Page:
A rock sample collected from the moon during the Apollo 17 mission in 1972 has been re-examined, and the results suggest the lunar surface might have cooled in just 20 million years
14 December 2021
A rock collected from the moon during the Apollo 17 mission in 1972 cooled to its current state much more rapidly than we thought, according to a reanalysis of the sample. The finding highlights the value of re-examining old lunar samples.
Most of our current knowledge of lunar evolution comes from rocks collected by astronauts half a century ago during NASA’s Apollo programme, but they can still yield new information.
William Nelson at the University of Hawaiʻi at Mānoa and his colleagues reinvestigated one of the collection’s most well-studied rocks, known as troctolite 76535. It weighs roughly 156 grams and is 5 centimetres across at its widest point. The sample is part of a group known as the magnesian suite (Mg-suite). These rocks represent some of the first stages of what is known as secondary crust formation, which happened when the lower parts of the moon’s mantle rose to the surface and crystallised.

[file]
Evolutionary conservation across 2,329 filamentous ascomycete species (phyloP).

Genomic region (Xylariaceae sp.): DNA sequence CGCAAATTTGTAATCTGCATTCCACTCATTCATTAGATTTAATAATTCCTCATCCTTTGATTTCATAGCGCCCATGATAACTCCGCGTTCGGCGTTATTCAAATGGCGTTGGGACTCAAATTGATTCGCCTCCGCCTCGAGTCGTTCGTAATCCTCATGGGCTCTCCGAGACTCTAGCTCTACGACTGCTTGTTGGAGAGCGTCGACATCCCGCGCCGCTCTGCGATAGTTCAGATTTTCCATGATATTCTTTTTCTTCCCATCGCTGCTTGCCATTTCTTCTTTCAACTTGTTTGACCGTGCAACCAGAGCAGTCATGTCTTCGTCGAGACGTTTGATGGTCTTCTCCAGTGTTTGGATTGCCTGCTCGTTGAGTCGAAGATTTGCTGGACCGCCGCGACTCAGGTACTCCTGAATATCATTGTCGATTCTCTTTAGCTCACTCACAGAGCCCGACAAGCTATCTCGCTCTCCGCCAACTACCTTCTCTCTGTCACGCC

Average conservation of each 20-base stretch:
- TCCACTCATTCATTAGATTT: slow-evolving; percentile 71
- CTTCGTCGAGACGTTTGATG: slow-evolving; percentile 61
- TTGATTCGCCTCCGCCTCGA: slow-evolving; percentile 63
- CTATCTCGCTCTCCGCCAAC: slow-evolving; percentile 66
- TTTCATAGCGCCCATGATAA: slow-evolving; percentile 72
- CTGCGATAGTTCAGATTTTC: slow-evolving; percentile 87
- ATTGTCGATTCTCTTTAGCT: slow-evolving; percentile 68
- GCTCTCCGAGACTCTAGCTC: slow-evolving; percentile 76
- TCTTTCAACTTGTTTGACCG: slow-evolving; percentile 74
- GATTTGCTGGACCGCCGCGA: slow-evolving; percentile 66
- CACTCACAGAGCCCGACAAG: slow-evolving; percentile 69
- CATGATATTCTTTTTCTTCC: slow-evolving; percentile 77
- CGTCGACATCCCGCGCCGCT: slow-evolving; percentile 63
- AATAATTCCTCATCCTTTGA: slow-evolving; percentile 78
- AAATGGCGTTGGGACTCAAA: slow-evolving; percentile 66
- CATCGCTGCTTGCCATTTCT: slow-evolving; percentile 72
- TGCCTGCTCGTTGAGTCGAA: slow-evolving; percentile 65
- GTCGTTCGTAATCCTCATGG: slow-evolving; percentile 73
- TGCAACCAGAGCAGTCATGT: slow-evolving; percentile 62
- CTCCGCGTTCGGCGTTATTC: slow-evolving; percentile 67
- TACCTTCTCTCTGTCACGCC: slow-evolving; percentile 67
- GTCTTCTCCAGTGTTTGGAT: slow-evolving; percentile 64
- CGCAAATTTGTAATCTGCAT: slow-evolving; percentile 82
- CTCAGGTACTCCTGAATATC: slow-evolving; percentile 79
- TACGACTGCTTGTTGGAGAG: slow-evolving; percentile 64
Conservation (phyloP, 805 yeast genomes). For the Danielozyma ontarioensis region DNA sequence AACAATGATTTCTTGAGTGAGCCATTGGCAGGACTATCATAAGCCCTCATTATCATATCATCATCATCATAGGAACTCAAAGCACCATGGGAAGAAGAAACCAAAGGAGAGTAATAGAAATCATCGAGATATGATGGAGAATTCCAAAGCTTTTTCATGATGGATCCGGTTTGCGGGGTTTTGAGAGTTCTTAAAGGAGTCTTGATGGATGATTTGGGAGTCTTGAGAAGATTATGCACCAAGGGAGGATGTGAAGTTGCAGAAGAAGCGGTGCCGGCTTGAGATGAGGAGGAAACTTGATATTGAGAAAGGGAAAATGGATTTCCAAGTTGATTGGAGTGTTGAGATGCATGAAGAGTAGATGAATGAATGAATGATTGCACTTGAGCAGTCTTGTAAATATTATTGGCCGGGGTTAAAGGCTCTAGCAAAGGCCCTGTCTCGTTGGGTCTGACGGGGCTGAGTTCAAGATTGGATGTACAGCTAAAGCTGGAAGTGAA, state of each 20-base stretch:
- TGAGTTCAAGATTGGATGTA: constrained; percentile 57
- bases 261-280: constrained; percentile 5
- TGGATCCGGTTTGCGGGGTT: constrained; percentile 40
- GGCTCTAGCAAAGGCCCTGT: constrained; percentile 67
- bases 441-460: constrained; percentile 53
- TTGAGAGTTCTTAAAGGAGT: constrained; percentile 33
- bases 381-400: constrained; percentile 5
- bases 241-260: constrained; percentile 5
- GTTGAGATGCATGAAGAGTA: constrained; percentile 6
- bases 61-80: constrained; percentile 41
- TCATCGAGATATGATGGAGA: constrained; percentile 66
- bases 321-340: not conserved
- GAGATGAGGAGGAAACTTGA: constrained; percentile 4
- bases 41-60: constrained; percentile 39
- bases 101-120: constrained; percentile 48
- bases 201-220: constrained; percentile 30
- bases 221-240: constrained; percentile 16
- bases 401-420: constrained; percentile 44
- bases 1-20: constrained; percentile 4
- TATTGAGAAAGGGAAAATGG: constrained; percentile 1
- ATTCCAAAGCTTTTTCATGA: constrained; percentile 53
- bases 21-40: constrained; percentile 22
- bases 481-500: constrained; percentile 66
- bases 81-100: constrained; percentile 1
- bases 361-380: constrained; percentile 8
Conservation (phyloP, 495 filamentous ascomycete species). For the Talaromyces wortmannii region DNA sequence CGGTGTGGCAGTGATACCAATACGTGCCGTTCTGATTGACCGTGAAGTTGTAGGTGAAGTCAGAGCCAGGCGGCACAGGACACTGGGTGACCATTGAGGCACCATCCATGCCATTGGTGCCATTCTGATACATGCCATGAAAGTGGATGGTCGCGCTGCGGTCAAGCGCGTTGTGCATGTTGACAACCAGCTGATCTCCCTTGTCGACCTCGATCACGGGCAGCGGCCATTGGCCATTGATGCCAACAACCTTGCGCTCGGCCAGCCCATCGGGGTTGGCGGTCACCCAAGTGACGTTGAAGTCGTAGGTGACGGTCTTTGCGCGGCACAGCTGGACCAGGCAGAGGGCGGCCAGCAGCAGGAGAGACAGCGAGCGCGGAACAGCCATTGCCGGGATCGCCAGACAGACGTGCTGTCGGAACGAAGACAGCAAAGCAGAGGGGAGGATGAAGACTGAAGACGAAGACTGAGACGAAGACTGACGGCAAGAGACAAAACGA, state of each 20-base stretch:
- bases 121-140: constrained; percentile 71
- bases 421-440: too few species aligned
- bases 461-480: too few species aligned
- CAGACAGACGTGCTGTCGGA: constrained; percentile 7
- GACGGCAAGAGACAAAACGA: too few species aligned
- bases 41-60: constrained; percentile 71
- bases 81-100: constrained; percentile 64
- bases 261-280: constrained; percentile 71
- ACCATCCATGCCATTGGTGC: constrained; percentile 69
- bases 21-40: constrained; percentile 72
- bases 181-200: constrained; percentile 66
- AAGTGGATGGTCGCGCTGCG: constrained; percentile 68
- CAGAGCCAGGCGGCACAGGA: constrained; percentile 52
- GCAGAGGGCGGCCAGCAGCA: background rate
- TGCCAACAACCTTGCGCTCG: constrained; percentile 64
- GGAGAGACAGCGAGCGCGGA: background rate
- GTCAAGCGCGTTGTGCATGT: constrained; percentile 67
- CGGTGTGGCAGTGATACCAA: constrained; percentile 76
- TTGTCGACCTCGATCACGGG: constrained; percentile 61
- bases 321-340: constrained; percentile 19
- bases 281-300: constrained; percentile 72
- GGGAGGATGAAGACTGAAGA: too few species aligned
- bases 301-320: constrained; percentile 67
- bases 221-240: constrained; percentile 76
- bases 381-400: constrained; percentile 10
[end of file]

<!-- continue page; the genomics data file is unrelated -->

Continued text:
Using high-resolution analytical techniques, Nelson and his team found that phosphorous was distributed through the sample fairly unevenly. This suggests that the rock may have cooled quite quickly, as the element didn’t have enough time to spread out uniformly within the rock before it solidified. Then, via computer modelling, the team deduced the sample must have taken around 20 million years to solidify from its initial molten state. This cooling time is significantly shorter than previous estimates, which were around 100 million years.
The result shows that early lunar evolution is more complicated than we thought, say the researchers, although they say we need further research to determine if the cooling history of troctolite 76535 represents the entire Mg-suite, given that just a single example has been reanalysed. “This is a sample size of one right now,” says Nelson.
“There’s still value to be had in looking back at old samples to try to get a good idea of how the moon as a whole formed,” says Nelson. “You can always go back and reanalyse old data sets with new techniques to pull out new nuggets of information.”
Journal reference: Nature Communications, DOI: 10.1038/s41467-021-26841-4
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